• 1 cup (1/2 pint) blueberries
  • 1/2 cup low-fat buttermilk
  • 1 large egg, plus 1 large egg lightly beaten for egg wash
  • 1/2 teaspoon pure vanilla extract
  • Fine sanding sugar, for sprinkling

Directions

  1. Preheat oven to 375 degrees. Line a baking sheet with parchment paper.
  2. Whisk together flours, granulated sugar, baking powder, and salt in a large bowl. Cut in butter with a pastry cutter, or rub in with your fingers, until mixture has the texture of coarse meal. Stir in blueberries.
  3. Whisk together buttermilk, 1 egg, and the vanilla. Drizzle over flour mixture, and stir lightly with a fork until dough comes together but a small amount of flour remains in bowl.
  4. Turn out dough onto a work surface, and gently knead dough once or twice just to incorporate flour. Pat dough into a 1-inch-thick round. Cut into 12 wedges. Transfer to prepared baking sheet. Brush with egg wash, and sprinkle with sanding sugar. Bake until golden brown and cooked through, about 22 minutes. Transfer scones to wire racks to cool.

Cook’s Note

Scones are best served immediately but can be frozen for up to 1 month. Thaw, and reheat in a 350-degree oven for 10 minutes.

The scones were served with “Mock Clotted Cream”. I found the recipe here.

Mock Clotted Cream Recipe


Ingredients:

1 cup heavy whipping cream
1/3 cup light sour cream
2 tablespoons powdered (confectioners’) sugar, sifted


Preparation:

Using a whisk attachment on your mixer, whip cream until stiff peaks form.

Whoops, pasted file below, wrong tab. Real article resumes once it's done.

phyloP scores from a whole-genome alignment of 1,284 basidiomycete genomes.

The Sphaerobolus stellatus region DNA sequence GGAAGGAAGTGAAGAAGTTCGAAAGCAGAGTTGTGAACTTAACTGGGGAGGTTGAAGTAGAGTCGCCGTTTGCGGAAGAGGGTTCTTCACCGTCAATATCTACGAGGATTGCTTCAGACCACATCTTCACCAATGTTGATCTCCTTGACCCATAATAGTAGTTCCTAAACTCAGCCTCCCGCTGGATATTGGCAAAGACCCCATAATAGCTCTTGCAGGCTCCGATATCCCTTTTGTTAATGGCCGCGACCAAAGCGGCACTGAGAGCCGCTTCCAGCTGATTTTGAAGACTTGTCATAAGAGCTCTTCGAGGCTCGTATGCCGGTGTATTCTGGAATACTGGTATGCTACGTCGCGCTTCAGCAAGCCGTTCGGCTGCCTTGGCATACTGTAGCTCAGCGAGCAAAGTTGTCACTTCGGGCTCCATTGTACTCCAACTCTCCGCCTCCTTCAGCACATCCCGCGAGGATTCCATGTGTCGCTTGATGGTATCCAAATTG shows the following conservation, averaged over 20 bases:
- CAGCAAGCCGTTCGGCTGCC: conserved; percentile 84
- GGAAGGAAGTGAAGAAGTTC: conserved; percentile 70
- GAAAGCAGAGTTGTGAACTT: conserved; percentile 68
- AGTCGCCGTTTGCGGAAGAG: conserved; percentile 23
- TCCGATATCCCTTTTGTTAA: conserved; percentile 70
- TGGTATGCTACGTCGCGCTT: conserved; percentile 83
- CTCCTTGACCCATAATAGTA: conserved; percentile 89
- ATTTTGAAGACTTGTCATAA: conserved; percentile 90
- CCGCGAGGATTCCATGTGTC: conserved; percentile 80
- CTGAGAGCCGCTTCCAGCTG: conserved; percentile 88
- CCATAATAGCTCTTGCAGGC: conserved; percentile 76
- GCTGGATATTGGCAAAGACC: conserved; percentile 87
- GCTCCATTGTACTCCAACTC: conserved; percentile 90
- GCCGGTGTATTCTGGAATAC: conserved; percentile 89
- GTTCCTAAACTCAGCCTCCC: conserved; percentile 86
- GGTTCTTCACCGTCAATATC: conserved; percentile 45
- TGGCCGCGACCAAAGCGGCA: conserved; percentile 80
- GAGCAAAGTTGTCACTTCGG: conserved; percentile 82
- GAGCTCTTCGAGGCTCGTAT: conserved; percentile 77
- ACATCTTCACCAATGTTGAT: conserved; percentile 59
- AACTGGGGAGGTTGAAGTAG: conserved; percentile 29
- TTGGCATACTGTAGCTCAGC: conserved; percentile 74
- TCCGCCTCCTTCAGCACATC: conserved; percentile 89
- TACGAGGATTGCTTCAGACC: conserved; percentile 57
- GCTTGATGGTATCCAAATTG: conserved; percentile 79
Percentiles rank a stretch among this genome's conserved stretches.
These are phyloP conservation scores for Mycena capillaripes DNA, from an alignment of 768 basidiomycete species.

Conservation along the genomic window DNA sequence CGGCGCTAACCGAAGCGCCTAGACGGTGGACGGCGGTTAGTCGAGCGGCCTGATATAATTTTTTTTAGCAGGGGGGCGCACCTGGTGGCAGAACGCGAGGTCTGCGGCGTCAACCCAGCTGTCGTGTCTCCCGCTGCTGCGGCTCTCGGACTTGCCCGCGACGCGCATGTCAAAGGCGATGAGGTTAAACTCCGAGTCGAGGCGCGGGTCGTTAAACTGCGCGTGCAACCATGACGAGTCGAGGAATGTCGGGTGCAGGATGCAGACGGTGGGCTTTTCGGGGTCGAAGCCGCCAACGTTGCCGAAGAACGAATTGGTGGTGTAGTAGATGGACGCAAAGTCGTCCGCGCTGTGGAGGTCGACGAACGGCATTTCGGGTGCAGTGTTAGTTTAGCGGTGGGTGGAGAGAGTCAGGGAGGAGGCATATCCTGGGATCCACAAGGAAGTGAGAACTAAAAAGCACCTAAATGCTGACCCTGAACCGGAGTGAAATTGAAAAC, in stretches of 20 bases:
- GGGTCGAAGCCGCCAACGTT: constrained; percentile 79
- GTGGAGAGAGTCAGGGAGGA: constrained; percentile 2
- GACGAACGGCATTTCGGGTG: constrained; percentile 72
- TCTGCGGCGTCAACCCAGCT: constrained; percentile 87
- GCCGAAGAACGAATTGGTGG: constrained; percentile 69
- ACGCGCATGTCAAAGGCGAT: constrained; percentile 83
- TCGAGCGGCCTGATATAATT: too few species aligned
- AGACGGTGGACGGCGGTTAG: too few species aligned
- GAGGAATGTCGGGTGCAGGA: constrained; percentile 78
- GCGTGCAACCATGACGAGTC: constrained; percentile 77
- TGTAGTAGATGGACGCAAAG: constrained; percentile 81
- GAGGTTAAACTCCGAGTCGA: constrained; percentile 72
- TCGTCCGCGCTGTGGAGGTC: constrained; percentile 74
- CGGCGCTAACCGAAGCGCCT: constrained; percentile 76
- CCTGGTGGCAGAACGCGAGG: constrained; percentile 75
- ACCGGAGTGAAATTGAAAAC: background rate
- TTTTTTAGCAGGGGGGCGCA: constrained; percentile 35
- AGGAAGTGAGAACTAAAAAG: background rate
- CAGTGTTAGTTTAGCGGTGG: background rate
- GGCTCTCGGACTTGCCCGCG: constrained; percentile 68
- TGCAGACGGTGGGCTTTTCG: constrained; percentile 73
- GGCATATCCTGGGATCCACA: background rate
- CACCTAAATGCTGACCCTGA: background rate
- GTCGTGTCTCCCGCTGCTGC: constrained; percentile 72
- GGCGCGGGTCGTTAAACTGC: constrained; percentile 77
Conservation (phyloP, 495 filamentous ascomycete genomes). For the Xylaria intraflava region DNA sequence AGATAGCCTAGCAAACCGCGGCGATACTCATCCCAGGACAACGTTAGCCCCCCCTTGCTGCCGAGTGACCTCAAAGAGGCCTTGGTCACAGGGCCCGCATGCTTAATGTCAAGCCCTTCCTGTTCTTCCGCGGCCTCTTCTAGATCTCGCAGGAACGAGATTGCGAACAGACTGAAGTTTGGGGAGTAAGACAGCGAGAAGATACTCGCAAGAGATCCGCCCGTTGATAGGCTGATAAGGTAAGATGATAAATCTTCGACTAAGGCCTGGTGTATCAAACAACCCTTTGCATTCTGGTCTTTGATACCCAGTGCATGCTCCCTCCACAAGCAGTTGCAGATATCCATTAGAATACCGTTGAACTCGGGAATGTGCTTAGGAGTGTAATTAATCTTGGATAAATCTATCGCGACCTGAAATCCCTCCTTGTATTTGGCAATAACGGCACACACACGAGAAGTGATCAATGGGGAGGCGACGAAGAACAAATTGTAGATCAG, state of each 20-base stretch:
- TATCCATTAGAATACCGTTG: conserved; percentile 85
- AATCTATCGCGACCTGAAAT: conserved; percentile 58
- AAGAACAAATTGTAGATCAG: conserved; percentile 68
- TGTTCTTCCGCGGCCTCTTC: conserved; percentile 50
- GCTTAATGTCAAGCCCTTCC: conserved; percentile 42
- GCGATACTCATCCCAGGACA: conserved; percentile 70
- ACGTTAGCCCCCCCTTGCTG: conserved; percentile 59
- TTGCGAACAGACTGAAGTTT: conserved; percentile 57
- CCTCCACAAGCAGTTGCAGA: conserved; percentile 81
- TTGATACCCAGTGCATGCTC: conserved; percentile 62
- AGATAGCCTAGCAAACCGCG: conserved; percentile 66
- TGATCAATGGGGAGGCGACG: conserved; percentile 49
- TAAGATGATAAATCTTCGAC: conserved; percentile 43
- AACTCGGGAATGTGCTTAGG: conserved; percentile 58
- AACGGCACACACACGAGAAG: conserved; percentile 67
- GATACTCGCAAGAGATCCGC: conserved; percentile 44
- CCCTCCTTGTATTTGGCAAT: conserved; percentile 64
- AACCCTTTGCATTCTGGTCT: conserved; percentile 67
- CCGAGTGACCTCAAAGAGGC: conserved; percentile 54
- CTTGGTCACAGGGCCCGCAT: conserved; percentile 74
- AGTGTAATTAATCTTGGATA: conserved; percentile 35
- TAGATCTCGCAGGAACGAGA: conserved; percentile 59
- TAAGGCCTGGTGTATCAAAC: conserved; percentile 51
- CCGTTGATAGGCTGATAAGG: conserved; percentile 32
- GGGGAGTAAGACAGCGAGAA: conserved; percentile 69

Using a large spoon or rubber spatula, fold in the sour cream and powdered sugar just until combined.

Refrigerate, covered, until ready to serve.

Make approximately 2 cups or enough to serve 6 to 8.

Don’t know about clotted cream? What’s Cooking America also had this little tidbit of information:

Question:

Could you tell me what the difference is between clotted cream and creme fraiche?  It doesn’t sound like there is much difference, other than country of origin. Thanks – Jim Buffy (12/29/03)

Answers:

clotted cream – Traditionally served with tea and scones in England; it is a 55% minimum milk fat product made by heating unpasteurized milk to about 82 degrees C., holding them at this temperature for about an hour and then skimming off the yellow wrinkled cream crust that forms (until the cream separates and floats to the surface). It is also known as Devonshire cream. It will last up to four days if refrigerated in a tightly sealed container.

Devonshire cream (DEHV-uhn-sheer) – Originally from Devonshire County, England, it is a thick, buttery cream often used as a topping for desserts. It is still a specialty of Devon, Cornwall, and Somerset, as this is where the right breed of cattle is raised with a high enough cream content to produce clotted cream. It is also known as Devon cream and clotted cream. Clotted cream has a consistency similar to soft butter. Before the days of pasteurization, the milk from the cows was left to stand for several hours so that the cream would rise to the top. Then this cream was skimmed and put into big pans. The pans were then floated in trays of constantly boiling water in a process known as scalding. The cream would then become much thicker and develop a golden crust, which is similar to butter. Today however, the cream is extracted by a separator, which extracts the cream as it is pumped from the dairy to the holding tank. The separator is a type of centrifuge, which extracts the surplus cream at the correct quantity so that the milk will still have enough cream to be classified as milk.